When I lived in Japan, I found it quite easy to say “no.” The conversations went something like this:
Japanese Coworker: “Can you come out drinking with us tonight?”
That little hesitation accompanied by the Japanese “Chotto…” (“Actually, I…”) or perhaps “Kyo wa chotto youji ga…” (“Today I’ve got something else…”) was almost always enough: No need to add elaborate excuses or to make up reasons for why I couldn’t make it to the party.
Saying “No” in America is much more difficult. We feel compelled to give a justifiable reason for declining even the most basic invites and requests:
“I’d love to come to your party, but I promised my wife I would take her to the City tonight.”
“Oh you need help packing for your move? Oh, shoot, I have guests coming to the house on Sunday.”
“Sorry I can’t come to your son’s birthday party, but I have to do some work this weekend. Deadlines!”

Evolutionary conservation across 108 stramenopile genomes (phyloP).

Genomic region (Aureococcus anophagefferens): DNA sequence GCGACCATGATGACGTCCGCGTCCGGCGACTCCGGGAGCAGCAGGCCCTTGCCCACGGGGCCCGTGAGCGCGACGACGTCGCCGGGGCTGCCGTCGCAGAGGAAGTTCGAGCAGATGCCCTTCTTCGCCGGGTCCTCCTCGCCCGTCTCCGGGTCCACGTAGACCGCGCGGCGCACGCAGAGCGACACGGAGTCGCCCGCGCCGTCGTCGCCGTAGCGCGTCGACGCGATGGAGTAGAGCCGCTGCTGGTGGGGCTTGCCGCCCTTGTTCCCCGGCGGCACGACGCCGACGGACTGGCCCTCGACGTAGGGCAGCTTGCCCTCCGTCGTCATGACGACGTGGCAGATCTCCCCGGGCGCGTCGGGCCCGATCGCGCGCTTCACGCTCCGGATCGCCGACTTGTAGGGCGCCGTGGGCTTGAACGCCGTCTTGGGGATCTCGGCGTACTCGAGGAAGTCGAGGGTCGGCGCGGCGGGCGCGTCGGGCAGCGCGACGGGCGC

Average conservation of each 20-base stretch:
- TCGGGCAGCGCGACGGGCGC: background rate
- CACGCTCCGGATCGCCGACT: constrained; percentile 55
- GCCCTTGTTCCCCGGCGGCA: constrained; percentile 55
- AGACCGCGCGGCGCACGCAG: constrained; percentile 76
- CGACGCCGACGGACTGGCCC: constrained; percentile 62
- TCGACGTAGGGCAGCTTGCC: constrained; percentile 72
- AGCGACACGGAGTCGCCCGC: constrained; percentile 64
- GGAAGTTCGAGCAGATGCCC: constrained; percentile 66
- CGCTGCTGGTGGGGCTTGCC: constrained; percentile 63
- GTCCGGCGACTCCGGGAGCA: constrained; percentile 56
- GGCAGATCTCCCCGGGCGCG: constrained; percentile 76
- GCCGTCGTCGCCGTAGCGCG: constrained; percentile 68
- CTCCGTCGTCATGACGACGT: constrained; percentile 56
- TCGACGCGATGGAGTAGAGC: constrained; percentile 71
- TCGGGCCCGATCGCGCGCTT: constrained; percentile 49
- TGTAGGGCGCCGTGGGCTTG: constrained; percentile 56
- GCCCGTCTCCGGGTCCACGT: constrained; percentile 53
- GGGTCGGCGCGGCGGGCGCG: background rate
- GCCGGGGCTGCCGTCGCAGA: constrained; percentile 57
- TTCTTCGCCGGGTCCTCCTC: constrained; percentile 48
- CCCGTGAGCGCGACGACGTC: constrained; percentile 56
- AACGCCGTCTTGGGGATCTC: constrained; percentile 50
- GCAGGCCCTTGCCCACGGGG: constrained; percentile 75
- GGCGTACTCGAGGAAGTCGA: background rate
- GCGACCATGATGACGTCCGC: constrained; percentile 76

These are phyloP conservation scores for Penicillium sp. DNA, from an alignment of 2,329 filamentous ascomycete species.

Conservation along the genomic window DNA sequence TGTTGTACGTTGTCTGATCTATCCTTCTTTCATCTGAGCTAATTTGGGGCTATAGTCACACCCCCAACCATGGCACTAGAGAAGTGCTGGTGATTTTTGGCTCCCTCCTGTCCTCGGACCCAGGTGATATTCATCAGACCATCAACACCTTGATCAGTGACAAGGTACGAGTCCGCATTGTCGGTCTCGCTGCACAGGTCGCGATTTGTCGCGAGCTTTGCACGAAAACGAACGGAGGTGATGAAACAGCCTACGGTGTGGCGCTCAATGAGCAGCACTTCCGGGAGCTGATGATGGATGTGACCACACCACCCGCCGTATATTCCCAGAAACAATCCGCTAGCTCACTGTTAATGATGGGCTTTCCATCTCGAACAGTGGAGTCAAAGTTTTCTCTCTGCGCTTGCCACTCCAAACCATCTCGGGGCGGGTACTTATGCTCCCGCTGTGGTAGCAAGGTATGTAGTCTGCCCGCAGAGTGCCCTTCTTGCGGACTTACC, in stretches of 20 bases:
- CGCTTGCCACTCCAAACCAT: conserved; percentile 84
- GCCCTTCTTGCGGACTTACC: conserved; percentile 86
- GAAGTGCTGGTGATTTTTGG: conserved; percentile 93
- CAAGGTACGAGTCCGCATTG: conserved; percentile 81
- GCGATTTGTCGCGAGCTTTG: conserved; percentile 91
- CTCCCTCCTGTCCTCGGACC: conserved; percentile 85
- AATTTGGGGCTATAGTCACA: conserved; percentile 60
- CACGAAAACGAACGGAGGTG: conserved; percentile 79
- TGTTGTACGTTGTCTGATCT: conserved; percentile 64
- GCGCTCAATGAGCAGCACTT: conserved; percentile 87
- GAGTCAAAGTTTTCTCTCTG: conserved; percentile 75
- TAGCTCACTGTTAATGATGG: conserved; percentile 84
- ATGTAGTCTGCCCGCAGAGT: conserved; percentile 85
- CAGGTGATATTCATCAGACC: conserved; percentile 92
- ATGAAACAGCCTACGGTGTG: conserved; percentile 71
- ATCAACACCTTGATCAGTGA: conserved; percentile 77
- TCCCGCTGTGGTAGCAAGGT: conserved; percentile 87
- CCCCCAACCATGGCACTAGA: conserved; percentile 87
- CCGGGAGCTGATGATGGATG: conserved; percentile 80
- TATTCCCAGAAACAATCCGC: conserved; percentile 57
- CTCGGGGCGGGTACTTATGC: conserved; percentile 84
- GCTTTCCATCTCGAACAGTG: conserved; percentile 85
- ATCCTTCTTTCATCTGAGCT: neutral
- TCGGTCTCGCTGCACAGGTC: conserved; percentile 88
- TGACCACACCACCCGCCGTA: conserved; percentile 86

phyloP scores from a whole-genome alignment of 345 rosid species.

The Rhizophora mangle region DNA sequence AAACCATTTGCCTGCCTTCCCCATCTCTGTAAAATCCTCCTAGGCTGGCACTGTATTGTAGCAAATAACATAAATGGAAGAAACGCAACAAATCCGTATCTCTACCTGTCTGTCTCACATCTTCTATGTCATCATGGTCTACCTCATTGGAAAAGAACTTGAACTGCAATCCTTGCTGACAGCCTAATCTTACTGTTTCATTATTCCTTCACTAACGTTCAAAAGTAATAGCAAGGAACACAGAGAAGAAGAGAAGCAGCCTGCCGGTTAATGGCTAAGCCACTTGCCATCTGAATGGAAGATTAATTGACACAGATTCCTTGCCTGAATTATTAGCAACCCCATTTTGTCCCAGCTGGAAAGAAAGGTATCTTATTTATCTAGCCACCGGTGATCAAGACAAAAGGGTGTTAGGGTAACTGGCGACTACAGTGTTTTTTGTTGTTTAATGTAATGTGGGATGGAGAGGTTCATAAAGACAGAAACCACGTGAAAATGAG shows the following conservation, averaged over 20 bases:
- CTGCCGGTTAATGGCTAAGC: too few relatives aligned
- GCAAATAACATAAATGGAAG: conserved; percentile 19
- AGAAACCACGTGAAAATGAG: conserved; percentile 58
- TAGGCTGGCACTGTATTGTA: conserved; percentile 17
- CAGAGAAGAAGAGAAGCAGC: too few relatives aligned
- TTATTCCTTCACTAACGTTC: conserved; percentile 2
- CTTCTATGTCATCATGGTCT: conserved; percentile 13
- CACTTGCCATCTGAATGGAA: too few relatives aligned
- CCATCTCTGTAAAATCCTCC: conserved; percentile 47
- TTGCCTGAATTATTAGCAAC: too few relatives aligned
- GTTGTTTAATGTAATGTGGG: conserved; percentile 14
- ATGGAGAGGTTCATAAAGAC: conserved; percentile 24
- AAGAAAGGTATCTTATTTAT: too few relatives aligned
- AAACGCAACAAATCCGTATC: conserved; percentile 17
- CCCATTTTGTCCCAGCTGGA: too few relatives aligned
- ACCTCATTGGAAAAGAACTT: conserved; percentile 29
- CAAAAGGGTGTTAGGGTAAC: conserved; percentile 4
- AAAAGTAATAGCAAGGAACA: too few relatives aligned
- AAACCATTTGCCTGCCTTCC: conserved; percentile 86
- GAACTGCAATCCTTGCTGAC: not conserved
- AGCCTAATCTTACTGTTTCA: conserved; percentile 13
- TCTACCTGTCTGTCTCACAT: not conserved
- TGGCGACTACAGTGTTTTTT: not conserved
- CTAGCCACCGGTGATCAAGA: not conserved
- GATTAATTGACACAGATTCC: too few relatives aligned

Basically, Americans want to know “why.”
There are strong cultural reasons for this. It has to do with what sociologists call high-context/low-context culture. Japan is understood to be a “high-context culture.” There is a rich amount of unspoken understanding shared between speaker and listener. In contrast, the US is a “low-context culture.” We have to explain (almost) everything.
This difference is not limited to the US and Japan. You can view a list of high-/low-context cultures here.
Understanding that these differences exist is important for effective cross-cultural communication. People from high-context cultures often feel that Americans talk too much. On the flip side, Americans may find people from high-context cultures to be a bit mysterious. We may understand their questions, but we can’t understand the motivation behind the question. This can be frustrating.
Fortunately, there is a solution. When you are in a conversation with someone from a culture at the opposite end of the high-/low-spectrum, consider the following:
If you are an American, try to get to the point. Shorten the explanation and stay focused on the key message.
If you are from a high-context culture, make sure you explain the background to your comment or request.